With Great Powder Comes Great Responsibility

White, smoke-like plumes of powder puffed behind Santiago "Chago" Rodriguez at every turn as he cruised down a slope near Mores Creek Summit, an area deep in the mountains north of Idaho City. His whoops and hollers echoed around towering peaks and faded in narrow gullies.

Rodriguez may know these mountains better than anyone else on the planet. Mores Creek Summit, as indicated by a sign at the side of Idaho State Highway 21, is a winter sports playground for snowmobilers, snowshoers and backcountry skiers. To Rodriguez, this place is much more.

"That's where my kids grew up with me," he said. "To this day when we get together, we know that ... when they come to visit [we're] going to Mores Creek Summit."

Rodriguez has a strong emotional attachment to the place, and feels a sense of personal responsibility for its well-being and that of the people who use it. Born and raised in Puerto Rico, Rodriguez saw many of his favorite surfing destinations close to the public due to abuse by the very surfers who purportedly treasured them. For Mores Creek Summit and dozens of other Park-N'-Ski areas sprinkled across the state, access could be severely limited or lost entirely should misuse or abuse cause the Idaho Department of Transportation to simply opt out of plowing pull-outs along the highway. Since relocating to Boise in 1992 and being introduced to Mores Creek Summit shortly thereafter, Rodriguez knew he'd stumbled on a gem and was determined to protect it.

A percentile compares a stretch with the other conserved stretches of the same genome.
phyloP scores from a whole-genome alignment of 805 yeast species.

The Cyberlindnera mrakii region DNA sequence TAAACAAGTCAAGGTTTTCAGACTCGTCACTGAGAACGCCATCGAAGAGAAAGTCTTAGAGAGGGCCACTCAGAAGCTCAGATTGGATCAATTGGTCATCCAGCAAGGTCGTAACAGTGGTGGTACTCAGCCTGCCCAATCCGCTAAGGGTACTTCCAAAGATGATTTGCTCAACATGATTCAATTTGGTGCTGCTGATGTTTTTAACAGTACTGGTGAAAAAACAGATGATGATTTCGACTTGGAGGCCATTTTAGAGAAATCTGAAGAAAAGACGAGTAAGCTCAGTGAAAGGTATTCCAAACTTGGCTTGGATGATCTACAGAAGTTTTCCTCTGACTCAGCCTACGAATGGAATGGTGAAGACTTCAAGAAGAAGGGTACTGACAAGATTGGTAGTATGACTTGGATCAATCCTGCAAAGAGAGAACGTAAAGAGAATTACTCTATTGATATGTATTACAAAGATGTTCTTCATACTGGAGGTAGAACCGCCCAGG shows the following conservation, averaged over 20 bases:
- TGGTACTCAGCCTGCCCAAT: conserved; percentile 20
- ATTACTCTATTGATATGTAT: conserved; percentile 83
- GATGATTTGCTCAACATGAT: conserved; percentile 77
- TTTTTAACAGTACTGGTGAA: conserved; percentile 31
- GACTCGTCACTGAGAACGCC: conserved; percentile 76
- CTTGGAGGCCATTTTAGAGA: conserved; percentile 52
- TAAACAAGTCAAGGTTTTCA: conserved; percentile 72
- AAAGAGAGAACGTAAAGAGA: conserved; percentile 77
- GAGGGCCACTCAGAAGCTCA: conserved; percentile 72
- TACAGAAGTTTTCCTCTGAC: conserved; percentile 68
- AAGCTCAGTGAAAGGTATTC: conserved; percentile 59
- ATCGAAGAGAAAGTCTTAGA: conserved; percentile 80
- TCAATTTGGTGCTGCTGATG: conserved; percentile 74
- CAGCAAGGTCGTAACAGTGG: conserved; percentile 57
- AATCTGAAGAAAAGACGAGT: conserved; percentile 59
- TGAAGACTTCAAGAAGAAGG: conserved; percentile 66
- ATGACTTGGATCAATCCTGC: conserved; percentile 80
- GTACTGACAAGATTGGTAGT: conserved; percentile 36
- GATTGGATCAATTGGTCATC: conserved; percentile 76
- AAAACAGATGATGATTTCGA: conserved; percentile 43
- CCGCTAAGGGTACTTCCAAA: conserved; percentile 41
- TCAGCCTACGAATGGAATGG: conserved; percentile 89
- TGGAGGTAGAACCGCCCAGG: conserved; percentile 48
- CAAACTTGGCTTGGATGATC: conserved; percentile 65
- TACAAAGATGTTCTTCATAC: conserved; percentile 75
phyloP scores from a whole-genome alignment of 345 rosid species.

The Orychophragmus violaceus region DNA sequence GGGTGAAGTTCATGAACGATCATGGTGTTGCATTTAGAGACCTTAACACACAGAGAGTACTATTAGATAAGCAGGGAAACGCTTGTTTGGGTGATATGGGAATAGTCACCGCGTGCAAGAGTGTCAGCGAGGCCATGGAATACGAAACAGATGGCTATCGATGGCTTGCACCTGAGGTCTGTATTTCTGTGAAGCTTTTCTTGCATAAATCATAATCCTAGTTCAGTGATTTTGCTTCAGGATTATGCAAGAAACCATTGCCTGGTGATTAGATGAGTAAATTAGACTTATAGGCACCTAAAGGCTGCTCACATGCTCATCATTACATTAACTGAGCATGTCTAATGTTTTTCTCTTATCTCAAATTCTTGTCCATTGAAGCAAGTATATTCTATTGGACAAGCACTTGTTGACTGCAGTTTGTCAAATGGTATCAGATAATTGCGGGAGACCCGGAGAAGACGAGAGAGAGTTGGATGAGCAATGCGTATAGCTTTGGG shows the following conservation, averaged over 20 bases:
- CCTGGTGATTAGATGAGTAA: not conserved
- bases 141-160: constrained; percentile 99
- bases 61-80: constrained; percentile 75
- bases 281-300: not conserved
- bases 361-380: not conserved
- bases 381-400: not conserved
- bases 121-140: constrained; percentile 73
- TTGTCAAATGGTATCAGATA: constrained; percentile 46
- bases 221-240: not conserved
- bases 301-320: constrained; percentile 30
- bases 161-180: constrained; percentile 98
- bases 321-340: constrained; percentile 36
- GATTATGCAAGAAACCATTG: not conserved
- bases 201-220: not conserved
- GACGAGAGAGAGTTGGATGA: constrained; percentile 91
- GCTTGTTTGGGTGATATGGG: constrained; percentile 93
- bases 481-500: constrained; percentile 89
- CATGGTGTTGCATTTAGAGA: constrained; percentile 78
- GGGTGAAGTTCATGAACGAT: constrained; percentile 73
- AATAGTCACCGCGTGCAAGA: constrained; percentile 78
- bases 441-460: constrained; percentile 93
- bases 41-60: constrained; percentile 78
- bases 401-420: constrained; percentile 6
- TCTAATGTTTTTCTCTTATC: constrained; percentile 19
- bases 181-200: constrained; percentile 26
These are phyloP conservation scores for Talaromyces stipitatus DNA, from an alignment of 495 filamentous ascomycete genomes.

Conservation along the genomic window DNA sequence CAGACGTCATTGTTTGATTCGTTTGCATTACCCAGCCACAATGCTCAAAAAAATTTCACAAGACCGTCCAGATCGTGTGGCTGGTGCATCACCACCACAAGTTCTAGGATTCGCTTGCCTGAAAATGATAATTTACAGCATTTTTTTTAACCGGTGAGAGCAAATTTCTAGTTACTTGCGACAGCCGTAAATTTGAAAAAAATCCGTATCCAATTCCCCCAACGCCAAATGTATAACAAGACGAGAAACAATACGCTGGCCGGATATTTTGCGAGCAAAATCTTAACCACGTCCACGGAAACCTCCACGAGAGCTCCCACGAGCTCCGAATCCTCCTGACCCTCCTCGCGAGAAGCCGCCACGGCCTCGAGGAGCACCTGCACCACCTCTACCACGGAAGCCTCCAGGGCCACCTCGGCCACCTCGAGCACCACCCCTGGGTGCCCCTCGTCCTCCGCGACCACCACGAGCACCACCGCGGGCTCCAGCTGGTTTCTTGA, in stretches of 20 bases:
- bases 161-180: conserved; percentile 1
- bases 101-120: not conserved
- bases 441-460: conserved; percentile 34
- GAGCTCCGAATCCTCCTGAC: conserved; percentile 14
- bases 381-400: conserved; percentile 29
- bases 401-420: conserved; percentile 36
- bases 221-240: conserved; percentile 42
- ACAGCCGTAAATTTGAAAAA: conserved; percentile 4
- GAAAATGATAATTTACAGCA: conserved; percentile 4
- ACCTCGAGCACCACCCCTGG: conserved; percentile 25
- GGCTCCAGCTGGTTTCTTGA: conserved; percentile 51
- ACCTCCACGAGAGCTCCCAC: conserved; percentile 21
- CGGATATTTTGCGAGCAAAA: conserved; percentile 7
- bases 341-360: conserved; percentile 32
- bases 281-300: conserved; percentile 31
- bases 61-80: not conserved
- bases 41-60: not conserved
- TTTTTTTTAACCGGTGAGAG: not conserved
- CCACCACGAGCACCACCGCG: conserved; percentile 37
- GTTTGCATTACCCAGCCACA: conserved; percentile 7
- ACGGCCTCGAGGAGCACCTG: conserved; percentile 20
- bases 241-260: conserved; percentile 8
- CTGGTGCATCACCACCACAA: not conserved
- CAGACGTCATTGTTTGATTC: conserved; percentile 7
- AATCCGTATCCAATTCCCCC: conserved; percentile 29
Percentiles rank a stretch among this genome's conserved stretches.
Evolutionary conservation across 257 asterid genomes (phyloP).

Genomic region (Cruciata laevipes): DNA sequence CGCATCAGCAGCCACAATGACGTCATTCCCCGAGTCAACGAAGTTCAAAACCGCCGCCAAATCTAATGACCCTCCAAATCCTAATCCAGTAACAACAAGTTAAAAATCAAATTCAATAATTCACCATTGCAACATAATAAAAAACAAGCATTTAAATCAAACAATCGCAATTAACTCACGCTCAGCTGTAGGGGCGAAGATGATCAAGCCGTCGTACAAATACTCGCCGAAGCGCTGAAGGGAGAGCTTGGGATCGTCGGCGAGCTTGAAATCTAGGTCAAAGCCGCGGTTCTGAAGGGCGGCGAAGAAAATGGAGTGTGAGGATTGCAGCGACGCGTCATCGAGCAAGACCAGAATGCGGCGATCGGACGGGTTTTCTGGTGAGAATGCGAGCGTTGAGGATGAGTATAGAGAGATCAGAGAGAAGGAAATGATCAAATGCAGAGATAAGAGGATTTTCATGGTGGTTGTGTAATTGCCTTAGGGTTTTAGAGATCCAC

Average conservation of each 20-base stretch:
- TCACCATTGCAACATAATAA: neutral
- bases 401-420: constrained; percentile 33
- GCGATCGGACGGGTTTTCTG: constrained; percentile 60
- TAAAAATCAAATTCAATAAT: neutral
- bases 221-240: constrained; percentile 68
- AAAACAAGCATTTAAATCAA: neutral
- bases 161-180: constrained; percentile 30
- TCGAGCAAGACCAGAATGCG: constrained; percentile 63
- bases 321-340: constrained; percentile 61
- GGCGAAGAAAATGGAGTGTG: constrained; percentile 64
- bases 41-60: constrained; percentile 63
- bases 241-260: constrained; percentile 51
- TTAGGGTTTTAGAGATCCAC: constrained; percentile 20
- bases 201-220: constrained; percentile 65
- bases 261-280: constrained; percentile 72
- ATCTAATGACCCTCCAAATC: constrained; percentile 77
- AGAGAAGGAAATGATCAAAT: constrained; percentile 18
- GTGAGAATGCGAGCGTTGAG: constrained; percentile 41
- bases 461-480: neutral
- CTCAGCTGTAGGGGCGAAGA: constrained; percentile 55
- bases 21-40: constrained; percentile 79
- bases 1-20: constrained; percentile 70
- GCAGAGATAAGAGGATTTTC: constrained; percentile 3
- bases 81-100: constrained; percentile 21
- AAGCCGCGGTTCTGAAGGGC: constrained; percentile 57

"It was just love at first sight," he said. "I recognized it was a special place, similar to the beach in Puerto Rico. I could find my solitude. It was a place of comfort, a place of thought—a special place."

Following years of backcountry skiing in total ignorance of avalanche danger, Rodriguez received a wakeup call during one of his first trips to Mores Creek Summit, when he and a friend triggered a series of dangerous slides.

"It was terrifying," he said. "We never thought it could happen while we were there... I am alive today by luck."